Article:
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Family psychosocial characteristics influencing criminal behaviour and mortality - possible mediating factors: a longitudinal study of male and female subjects in the Stockholm Birth Cohort
Stockholm University, Faculty of Social Sciences, Department of Psychology.
Stockholm University, Faculty of Social Sciences, Centre for Health Equity Studies (CHESS).
Karolinska institutet.
Karolinska institutet.
2011 (English)In: BMC Public Health, ISSN 1471-2458, Vol. 11, 756- p.Article in journal (Refereed) Published
Abstract [en]

Background: Family psychosocial characteristics in childhood have been associated with children's development into criminal behaviour and mortality. This study explored these possible relationships and examined alcohol and/or drug use and mental problems as possible mediating factors, highlighting gender-specific patterns.

Methods: Data from Swedish subjects born in 1953 (n = 14,294) from the Stockholm Birth Cohort study were examined. Several indicators of adverse family factors and individual problems were included in the present study. The information was derived from various data sources, covering different periods. Gender-specific associations with incidence of criminality (1966-1980) and mortality (1981-2009) were analysed using logistic regression. Furthermore, the population attributable fraction (PAF) was calculated for all variables in the fully adjusted models which were positively related to the outcome.

Results: Overall incidence of criminality and mortality was (m/f 32.3/6.6) and (m/f 6.1/3.5), respectively. The results showed that all aspects of family psychosocial and individual problems studied were associated with criminality for both genders. Among males, individual problems seemed to partly mediate these relations, but the associations remained statistically significant. Interestingly, the PAF analysis revealed a reduction in criminality of 17.5% when individual problems with alcohol and/or drug use were considered. Among females, a significant impact of alcohol and/or drug use on the association between family psychosocial characteristics and subsequent criminality was obtained. Inclusion of father's occupational class only somewhat reduced the estimates for the genders. Concerning male mortality, father's alcohol abuse was significantly related to an increased risk. When individual criminality was accounted for, the association was substantially reduced but remained statistically significant. Among females, when adjusting for family psychosocial factors, only the association between parents' mental problems and females' mortality was significant. None of the individual problem variables managed to explain this association.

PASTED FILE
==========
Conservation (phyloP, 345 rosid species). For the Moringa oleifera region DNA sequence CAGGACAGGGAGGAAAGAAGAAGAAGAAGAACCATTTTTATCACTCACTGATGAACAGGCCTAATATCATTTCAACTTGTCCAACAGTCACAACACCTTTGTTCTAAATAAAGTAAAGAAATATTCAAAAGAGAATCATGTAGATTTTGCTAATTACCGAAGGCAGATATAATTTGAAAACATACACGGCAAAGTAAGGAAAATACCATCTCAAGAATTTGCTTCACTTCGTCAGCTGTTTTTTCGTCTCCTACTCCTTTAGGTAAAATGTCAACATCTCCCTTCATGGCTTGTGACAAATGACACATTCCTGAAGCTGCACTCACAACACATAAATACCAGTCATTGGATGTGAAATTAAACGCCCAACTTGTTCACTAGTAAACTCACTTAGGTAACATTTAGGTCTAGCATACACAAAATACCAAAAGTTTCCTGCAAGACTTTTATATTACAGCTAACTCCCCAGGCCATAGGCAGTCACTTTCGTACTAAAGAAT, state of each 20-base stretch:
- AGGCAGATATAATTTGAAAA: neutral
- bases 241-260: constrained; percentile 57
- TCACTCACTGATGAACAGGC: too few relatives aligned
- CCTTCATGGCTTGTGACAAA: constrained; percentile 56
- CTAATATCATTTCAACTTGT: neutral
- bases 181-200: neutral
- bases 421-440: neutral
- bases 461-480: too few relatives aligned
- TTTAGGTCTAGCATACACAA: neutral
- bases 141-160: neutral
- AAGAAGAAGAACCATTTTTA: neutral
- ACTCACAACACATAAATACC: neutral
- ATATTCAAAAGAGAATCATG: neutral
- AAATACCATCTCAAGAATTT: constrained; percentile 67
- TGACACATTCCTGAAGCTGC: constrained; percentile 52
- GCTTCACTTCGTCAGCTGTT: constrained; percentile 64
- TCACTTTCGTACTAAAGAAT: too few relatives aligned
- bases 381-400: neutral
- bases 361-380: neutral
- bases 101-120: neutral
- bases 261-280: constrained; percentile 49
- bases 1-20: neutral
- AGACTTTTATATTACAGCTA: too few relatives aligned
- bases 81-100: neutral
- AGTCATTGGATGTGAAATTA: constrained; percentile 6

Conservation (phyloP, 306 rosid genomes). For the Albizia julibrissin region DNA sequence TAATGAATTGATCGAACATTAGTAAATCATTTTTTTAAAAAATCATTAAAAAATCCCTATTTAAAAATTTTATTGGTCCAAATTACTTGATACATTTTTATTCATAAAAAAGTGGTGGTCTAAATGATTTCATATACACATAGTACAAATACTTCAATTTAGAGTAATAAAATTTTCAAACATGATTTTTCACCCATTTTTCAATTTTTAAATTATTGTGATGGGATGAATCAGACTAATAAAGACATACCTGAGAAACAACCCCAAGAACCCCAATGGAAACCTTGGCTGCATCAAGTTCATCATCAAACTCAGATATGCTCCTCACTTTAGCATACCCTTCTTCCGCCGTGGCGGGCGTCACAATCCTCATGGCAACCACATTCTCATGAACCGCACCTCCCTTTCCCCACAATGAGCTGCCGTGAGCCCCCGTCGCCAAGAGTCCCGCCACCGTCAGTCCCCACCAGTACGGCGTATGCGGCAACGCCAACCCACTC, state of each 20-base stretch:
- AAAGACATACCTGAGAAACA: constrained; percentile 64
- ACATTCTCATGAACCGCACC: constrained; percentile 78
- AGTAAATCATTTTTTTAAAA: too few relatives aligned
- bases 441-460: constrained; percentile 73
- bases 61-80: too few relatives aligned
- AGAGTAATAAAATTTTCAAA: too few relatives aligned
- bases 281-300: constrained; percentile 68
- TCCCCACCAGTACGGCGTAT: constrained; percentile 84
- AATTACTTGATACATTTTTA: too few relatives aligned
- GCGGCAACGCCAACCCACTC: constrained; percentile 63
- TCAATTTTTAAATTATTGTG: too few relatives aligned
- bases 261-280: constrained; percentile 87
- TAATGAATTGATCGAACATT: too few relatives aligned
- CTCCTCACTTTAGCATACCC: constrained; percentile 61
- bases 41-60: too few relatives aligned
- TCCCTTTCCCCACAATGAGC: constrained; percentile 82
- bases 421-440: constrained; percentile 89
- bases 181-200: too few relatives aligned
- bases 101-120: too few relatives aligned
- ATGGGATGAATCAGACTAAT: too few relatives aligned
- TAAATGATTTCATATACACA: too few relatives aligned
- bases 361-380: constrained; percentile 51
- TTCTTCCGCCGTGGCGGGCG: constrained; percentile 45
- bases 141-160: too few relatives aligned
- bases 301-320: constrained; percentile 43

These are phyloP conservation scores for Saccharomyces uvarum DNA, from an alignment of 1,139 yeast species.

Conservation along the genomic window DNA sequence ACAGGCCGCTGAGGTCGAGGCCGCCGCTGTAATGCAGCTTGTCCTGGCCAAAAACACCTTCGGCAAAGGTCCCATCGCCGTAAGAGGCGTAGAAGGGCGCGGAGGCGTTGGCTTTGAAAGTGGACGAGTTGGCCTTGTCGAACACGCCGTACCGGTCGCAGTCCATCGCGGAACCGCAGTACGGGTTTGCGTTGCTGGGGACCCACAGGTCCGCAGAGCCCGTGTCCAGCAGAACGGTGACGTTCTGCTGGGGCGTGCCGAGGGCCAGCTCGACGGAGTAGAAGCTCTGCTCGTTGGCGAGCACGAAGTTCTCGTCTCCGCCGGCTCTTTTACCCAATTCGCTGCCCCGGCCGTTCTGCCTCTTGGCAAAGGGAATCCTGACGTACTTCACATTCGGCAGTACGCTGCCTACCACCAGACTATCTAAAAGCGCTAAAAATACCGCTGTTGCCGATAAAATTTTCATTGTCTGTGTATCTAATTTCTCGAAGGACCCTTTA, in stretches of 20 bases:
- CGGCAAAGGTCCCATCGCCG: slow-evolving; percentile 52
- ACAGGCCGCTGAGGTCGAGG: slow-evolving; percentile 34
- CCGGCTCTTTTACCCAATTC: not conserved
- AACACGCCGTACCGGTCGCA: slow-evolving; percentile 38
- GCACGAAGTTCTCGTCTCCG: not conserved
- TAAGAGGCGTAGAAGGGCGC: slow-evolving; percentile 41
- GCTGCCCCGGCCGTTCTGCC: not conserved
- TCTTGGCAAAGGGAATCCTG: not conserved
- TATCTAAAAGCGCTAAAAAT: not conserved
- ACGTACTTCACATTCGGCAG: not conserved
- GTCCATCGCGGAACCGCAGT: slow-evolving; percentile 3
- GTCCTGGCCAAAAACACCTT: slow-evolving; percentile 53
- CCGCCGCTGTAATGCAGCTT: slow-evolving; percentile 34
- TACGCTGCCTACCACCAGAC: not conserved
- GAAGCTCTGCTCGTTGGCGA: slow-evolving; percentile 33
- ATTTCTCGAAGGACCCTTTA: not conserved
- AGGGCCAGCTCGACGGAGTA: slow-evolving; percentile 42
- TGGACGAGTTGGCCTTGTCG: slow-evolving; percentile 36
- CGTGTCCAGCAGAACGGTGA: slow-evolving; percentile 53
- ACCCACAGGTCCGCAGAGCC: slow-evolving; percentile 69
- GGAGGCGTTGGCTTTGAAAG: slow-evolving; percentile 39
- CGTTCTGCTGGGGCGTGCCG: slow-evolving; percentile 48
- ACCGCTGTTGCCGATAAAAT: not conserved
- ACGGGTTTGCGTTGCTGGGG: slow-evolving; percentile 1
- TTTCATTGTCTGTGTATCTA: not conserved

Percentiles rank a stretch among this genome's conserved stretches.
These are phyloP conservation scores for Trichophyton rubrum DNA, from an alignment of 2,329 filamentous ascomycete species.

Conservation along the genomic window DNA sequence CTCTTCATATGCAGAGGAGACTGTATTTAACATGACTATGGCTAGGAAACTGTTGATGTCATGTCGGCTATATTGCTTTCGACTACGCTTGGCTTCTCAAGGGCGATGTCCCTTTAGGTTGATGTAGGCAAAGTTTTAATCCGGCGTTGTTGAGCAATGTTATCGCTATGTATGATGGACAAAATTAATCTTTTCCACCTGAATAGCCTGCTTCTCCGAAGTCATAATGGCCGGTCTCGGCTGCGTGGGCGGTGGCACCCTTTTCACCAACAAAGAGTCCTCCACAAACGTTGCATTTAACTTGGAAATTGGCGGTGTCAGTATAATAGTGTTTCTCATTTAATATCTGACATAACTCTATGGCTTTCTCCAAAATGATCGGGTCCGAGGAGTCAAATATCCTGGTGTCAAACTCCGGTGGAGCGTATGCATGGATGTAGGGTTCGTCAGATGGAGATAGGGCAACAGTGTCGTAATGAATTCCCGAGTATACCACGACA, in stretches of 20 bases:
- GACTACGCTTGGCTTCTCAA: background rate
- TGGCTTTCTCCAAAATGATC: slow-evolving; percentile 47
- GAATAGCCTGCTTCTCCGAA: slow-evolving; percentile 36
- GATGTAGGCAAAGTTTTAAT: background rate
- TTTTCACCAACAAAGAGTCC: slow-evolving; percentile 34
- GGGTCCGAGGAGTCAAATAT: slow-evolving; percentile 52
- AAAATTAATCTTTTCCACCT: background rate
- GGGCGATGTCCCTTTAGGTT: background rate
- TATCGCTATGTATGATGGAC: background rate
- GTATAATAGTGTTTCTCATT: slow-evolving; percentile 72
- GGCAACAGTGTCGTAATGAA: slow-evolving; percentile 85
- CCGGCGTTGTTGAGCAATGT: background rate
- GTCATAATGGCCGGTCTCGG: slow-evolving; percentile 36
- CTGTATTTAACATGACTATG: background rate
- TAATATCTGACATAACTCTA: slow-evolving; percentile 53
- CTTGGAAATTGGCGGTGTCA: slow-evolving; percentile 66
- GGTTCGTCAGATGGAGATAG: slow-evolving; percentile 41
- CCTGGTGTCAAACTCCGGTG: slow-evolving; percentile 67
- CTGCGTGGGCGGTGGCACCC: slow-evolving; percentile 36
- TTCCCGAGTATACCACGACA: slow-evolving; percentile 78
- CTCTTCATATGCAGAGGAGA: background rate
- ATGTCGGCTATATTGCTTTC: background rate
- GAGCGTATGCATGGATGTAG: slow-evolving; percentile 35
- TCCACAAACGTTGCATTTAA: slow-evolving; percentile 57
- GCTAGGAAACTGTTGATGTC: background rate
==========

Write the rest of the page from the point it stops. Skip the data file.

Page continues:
Conclusions: Family psychosocial characteristics were associated with both subsequent criminal behaviour and mortality. These connections were partly explained by individual risk factors, especially by alcohol and/or drug use. The practical implications of the findings point to the importance of addressing the individual's alcohol and/or drug use in reducing criminal behaviour, which would also lower the mortality rates.

Place, publisher, year, edition, pages
2011. Vol. 11, 756- p.
Keyword [en]
family psychosocial characteristics, criminal behaviour, mortality, longitudinal study
National Category
Research subject
URN: urn:nbn:se:su:diva-62133DOI: 10.1186/1471-2458-11-756ISI: 000296391200002OAI: diva2:439931
The present research was made possible by access to data from a Swedish database, the Stockholm Birth Cohort. The creation and maintenance of the Stockholm Birth Cohort database represents a collaboration between CHESS and SOFI, financed by the Swedish Research Council. Sten-Åke Stenberg at SOFI prepared the original Metropolitan database, Denny Vågerö at CHESS prepared the follow-up data for 1980-2002, and Reidar Österman at CHESS organised the probability matching of the two data sets. The research was supported by grants from the Swedish Prison and Probation Service (Grant Dnr: 09-01-51, to BaK/PAR). Special thanks are forwarded to Lars Brännström for statistical assistance and to Professor Valerie DeMarinis for editing the manuscript.Available from: 2011-09-09 Created: 2011-09-09 Last updated: 2012-01-29Bibliographically approved

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